Thinkering

“Thinkering’ is a word coined by Michael Ondaatje in his novel The English Patient. It expresses the creation and understanding of concepts in the mind while tinkering with the hands.

When we physically engage with things, especially with our hands, we generate a great variety of sensory images. These sensory images help us understand our immediate realty and serve us in our personal and shared meaning making.

A surprisingly large part of the human brain is dedicated to controlling the hands. Therefore, when people construct things with their hands they simultaneously construct theories and knowledge in their minds. When we “think with our hands” we create more new neural connection thus unleashing creative energies, new modes of thought, and novel ways of seeing what most adults have forgotten they even possessed. The notion of “learning by making”, or “thinking with your hands”, draws on neuroscience, the use of play and expressive arts in therapy. It bring out insights and learning that intellectual reasoning alone might not be able to discover.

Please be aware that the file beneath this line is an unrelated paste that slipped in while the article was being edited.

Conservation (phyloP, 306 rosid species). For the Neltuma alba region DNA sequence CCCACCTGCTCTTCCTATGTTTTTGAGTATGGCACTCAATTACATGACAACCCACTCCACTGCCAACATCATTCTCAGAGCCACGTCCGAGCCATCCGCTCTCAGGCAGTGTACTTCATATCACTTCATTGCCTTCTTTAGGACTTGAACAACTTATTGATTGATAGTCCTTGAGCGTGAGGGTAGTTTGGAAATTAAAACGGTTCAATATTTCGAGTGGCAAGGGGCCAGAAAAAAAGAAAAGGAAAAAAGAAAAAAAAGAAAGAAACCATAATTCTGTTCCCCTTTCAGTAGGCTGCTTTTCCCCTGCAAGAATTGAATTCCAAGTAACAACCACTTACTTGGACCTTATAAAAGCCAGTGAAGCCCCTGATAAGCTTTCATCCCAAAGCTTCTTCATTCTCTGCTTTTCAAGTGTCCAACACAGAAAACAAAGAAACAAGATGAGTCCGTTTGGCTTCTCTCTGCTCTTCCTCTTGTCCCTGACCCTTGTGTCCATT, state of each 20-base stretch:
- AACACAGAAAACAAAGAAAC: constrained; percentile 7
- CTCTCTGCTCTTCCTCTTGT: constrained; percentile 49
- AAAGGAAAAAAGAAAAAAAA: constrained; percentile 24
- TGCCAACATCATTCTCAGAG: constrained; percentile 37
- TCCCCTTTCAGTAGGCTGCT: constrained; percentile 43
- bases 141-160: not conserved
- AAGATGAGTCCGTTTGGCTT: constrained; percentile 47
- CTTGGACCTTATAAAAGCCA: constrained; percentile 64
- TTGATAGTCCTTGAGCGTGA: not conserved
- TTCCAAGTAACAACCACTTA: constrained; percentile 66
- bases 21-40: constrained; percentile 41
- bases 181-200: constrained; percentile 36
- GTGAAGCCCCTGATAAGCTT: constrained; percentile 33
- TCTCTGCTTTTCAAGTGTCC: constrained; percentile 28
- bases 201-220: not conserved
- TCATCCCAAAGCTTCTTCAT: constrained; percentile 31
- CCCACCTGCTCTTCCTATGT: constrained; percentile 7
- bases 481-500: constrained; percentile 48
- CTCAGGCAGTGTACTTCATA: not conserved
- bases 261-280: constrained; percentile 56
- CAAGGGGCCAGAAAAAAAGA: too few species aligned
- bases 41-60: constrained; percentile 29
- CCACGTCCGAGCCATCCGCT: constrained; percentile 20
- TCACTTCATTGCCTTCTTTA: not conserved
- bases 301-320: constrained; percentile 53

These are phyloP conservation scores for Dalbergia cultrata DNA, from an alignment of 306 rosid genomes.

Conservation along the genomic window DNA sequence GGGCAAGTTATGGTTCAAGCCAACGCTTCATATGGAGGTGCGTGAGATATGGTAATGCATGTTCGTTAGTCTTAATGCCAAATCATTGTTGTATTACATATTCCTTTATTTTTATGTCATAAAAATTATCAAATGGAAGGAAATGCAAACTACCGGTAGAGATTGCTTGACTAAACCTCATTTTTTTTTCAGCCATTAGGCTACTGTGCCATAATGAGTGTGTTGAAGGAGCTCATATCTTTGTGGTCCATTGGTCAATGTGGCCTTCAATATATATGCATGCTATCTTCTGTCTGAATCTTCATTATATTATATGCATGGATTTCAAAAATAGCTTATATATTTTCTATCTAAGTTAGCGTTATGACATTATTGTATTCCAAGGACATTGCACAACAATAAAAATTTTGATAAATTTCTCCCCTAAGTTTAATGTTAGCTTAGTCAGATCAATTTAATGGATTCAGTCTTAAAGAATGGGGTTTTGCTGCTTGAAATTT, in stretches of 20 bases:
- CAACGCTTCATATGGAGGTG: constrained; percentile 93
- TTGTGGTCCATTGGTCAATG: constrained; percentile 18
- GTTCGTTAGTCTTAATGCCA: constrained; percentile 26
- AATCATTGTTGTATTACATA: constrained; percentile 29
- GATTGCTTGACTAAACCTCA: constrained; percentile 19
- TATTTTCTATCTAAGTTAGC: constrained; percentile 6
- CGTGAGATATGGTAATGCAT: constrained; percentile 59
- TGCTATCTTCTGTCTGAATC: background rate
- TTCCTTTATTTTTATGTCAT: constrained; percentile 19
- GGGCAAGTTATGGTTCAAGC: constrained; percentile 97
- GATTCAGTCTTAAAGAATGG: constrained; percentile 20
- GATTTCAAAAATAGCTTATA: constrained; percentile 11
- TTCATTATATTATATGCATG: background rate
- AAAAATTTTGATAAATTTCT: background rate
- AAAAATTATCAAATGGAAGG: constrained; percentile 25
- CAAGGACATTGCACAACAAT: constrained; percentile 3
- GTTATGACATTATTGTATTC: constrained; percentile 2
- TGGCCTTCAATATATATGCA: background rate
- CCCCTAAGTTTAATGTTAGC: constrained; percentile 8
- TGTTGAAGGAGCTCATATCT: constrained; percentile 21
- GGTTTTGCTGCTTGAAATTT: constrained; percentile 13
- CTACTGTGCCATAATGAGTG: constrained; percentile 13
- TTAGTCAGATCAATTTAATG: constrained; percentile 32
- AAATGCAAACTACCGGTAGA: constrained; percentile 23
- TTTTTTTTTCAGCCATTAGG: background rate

LEGO® SERIOUS® PLAY® for Positive Psychology has shown that adults can regain their ability to play, which offers creative possibilities because it emphasizes freedom and plays down responsibility, self-consciousness and shame. This non-judgemental environment of play is more likely to foster surprising and innovative ideas.

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